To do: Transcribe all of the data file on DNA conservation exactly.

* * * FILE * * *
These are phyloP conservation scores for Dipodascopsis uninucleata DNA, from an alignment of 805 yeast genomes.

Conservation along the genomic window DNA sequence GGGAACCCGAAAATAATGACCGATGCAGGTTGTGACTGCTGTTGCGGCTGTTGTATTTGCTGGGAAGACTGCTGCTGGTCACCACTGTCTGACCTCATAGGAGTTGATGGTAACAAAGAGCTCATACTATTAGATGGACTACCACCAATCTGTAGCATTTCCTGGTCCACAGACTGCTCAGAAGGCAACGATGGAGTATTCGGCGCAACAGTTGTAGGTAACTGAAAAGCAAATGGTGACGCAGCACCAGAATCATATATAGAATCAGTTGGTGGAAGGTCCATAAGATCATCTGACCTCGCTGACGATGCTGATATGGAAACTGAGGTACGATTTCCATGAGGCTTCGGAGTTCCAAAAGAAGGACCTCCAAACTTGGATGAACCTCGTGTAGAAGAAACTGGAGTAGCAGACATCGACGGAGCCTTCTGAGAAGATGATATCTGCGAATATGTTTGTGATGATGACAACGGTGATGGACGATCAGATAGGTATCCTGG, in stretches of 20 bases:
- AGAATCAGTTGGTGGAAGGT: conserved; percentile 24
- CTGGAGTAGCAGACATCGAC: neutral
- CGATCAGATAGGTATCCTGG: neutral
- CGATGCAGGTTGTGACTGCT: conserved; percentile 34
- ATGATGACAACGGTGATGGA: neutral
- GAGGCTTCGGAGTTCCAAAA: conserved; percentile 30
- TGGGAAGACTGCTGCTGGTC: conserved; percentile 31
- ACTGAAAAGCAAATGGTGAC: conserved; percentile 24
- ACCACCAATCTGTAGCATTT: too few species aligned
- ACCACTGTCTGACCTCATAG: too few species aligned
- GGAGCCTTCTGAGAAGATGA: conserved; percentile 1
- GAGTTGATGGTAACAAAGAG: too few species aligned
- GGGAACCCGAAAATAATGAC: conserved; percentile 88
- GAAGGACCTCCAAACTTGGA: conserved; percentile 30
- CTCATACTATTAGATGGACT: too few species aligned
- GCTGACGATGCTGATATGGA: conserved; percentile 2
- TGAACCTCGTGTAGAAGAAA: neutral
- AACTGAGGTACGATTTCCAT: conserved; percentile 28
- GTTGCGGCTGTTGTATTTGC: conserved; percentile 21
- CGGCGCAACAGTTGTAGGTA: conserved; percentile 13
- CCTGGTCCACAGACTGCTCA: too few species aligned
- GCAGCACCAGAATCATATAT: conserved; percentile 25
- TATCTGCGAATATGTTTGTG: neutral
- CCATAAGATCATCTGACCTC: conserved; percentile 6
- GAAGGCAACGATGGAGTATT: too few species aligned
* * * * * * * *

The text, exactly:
These are phyloP conservation scores for Dipodascopsis uninucleata DNA, from an alignment of 805 yeast genomes.

Conservation along the genomic window DNA sequence GGGAACCCGAAAATAATGACCGATGCAGGTTGTGACTGCTGTTGCGGCTGTTGTATTTGCTGGGAAGACTGCTGCTGGTCACCACTGTCTGACCTCATAGGAGTTGATGGTAACAAAGAGCTCATACTATTAGATGGACTACCACCAATCTGTAGCATTTCCTGGTCCACAGACTGCTCAGAAGGCAACGATGGAGTATTCGGCGCAACAGTTGTAGGTAACTGAAAAGCAAATGGTGACGCAGCACCAGAATCATATATAGAATCAGTTGGTGGAAGGTCCATAAGATCATCTGACCTCGCTGACGATGCTGATATGGAAACTGAGGTACGATTTCCATGAGGCTTCGGAGTTCCAAAAGAAGGACCTCCAAACTTGGATGAACCTCGTGTAGAAGAAACTGGAGTAGCAGACATCGACGGAGCCTTCTGAGAAGATGATATCTGCGAATATGTTTGTGATGATGACAACGGTGATGGACGATCAGATAGGTATCCTGG, in stretches of 20 bases:
- AGAATCAGTTGGTGGAAGGT: conserved; percentile 24
- CTGGAGTAGCAGACATCGAC: neutral
- CGATCAGATAGGTATCCTGG: neutral
- CGATGCAGGTTGTGACTGCT: conserved; percentile 34
- ATGATGACAACGGTGATGGA: neutral
- GAGGCTTCGGAGTTCCAAAA: conserved; percentile 30
- TGGGAAGACTGCTGCTGGTC: conserved; percentile 31
- ACTGAAAAGCAAATGGTGAC: conserved; percentile 24
- ACCACCAATCTGTAGCATTT: too few species aligned
- ACCACTGTCTGACCTCATAG: too few species aligned
- GGAGCCTTCTGAGAAGATGA: conserved; percentile 1
- GAGTTGATGGTAACAAAGAG: too few species aligned
- GGGAACCCGAAAATAATGAC: conserved; percentile 88
- GAAGGACCTCCAAACTTGGA: conserved; percentile 30
- CTCATACTATTAGATGGACT: too few species aligned
- GCTGACGATGCTGATATGGA: conserved; percentile 2
- TGAACCTCGTGTAGAAGAAA: neutral
- AACTGAGGTACGATTTCCAT: conserved; percentile 28
- GTTGCGGCTGTTGTATTTGC: conserved; percentile 21
- CGGCGCAACAGTTGTAGGTA: conserved; percentile 13
- CCTGGTCCACAGACTGCTCA: too few species aligned
- GCAGCACCAGAATCATATAT: conserved; percentile 25
- TATCTGCGAATATGTTTGTG: neutral
- CCATAAGATCATCTGACCTC: conserved; percentile 6
- GAAGGCAACGATGGAGTATT: too few species aligned